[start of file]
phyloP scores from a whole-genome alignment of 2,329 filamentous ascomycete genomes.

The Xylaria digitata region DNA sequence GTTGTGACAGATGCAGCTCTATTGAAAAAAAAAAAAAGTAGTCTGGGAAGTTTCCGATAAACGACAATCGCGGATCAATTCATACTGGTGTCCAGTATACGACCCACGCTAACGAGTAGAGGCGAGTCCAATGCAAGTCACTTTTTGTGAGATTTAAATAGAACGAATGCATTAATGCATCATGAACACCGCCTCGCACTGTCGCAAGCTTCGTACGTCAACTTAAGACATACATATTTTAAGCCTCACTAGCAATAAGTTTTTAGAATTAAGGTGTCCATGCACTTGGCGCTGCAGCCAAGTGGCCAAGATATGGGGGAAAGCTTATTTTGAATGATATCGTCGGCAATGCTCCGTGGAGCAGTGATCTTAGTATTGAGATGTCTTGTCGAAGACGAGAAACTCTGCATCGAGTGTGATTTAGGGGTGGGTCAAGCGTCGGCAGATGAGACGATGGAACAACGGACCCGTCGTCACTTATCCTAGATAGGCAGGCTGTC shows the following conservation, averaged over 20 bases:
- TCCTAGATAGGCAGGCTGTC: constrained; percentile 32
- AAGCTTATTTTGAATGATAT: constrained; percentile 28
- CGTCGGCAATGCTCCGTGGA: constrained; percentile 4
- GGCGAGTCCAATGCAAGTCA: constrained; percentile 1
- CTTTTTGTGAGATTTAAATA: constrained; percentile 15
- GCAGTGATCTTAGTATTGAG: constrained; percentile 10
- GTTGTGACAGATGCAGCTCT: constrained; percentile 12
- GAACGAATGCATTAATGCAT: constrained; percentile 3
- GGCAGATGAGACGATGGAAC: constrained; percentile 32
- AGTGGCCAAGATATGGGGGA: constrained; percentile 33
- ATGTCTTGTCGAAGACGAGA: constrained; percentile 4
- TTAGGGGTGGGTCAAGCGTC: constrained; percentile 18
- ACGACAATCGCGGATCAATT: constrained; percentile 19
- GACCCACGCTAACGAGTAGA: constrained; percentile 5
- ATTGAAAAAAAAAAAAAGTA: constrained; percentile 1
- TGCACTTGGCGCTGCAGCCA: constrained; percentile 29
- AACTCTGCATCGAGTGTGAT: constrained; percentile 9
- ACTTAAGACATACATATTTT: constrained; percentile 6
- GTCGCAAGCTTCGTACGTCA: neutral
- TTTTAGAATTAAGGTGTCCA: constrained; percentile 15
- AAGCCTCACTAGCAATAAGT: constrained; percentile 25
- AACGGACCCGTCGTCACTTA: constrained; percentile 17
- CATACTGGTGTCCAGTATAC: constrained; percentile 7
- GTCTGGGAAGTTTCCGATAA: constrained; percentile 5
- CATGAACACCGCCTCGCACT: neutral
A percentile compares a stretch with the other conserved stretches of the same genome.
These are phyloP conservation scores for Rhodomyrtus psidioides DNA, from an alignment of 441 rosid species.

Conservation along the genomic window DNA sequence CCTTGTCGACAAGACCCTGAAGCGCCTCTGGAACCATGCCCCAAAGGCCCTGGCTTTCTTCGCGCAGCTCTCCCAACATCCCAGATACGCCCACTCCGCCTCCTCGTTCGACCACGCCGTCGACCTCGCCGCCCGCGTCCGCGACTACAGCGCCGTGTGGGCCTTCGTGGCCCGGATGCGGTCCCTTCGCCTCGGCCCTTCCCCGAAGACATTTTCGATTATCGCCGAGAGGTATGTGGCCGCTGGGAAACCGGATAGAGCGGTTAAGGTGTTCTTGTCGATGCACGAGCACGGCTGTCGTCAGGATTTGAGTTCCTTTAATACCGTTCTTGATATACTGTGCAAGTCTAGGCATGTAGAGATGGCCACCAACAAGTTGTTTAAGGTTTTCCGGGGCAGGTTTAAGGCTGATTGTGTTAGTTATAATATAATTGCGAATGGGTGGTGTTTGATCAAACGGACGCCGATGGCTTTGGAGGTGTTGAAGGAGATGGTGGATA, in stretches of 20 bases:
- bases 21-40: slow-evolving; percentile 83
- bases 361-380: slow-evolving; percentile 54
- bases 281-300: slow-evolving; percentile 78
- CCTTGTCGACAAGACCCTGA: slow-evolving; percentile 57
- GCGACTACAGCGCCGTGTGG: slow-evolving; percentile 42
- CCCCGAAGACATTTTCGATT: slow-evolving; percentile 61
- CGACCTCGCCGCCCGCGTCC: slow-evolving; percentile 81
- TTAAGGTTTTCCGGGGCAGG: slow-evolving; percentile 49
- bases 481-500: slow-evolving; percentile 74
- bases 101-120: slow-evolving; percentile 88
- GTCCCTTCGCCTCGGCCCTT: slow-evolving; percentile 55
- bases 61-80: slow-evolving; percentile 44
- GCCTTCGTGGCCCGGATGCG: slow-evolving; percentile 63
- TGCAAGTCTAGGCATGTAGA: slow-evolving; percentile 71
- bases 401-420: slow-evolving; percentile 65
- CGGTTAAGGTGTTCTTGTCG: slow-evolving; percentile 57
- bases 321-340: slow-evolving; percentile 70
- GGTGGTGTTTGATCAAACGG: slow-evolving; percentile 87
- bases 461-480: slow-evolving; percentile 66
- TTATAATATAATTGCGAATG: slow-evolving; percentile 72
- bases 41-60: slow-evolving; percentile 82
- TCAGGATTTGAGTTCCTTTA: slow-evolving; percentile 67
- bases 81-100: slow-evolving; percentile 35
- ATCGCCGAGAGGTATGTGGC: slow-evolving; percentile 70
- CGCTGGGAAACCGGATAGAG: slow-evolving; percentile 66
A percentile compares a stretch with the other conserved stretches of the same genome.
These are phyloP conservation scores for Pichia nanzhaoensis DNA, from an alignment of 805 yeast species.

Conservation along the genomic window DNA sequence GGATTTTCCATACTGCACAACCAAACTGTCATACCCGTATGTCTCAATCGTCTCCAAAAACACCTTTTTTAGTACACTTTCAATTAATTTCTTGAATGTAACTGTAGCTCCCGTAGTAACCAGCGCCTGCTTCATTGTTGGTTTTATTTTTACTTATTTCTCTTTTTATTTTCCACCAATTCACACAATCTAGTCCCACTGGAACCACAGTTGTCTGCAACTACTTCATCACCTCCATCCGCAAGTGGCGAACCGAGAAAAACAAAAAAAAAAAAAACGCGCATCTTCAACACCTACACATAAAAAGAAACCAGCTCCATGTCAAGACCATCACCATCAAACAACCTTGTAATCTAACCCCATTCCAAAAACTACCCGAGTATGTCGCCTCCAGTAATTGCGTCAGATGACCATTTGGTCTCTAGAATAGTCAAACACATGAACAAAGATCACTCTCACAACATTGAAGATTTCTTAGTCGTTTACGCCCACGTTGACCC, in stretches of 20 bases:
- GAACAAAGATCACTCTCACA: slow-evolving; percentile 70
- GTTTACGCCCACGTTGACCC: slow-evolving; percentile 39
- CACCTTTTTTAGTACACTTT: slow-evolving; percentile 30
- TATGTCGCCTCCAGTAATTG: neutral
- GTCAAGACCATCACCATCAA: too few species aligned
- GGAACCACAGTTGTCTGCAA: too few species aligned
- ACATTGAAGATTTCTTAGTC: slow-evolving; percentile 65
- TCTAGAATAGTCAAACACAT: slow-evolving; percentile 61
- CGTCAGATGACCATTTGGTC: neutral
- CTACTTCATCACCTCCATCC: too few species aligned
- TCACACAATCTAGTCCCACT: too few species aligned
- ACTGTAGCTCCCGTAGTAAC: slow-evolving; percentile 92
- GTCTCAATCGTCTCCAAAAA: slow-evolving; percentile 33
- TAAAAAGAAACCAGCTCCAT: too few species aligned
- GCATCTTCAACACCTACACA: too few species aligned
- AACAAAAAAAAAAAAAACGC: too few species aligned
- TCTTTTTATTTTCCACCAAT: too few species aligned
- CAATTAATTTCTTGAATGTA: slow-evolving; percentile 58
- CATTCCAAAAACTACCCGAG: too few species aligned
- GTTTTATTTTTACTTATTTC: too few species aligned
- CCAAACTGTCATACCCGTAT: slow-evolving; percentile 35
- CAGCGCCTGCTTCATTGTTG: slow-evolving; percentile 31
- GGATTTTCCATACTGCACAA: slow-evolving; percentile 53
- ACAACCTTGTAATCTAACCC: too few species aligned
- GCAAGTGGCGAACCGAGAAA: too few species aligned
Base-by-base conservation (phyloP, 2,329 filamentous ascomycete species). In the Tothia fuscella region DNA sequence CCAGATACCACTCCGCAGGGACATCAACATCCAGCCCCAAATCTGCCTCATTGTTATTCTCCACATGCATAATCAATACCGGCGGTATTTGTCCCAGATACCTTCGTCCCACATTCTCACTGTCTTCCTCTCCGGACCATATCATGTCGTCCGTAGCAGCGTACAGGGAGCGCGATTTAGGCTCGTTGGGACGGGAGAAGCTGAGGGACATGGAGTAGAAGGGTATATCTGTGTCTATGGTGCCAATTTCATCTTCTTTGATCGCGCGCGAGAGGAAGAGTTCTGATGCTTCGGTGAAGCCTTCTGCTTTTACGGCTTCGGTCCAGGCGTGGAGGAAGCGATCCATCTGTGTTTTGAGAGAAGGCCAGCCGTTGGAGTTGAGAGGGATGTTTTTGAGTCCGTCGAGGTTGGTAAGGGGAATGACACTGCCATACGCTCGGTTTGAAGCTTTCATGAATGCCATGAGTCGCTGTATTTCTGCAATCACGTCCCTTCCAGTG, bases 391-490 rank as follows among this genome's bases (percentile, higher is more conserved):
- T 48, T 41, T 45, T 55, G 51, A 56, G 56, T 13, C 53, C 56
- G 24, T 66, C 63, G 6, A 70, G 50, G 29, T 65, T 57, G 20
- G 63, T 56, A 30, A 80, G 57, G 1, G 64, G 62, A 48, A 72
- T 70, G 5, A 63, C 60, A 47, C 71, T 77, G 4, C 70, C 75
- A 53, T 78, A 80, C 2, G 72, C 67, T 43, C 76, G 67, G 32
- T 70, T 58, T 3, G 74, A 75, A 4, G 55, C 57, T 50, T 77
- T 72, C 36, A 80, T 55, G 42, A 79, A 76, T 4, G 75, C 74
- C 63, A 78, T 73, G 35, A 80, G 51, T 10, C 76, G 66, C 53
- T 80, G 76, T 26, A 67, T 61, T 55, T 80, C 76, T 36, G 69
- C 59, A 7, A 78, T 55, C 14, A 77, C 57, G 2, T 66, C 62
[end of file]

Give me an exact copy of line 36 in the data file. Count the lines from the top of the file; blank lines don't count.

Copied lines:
- CCCCGAAGACATTTTCGATT: slow-evolving; percentile 61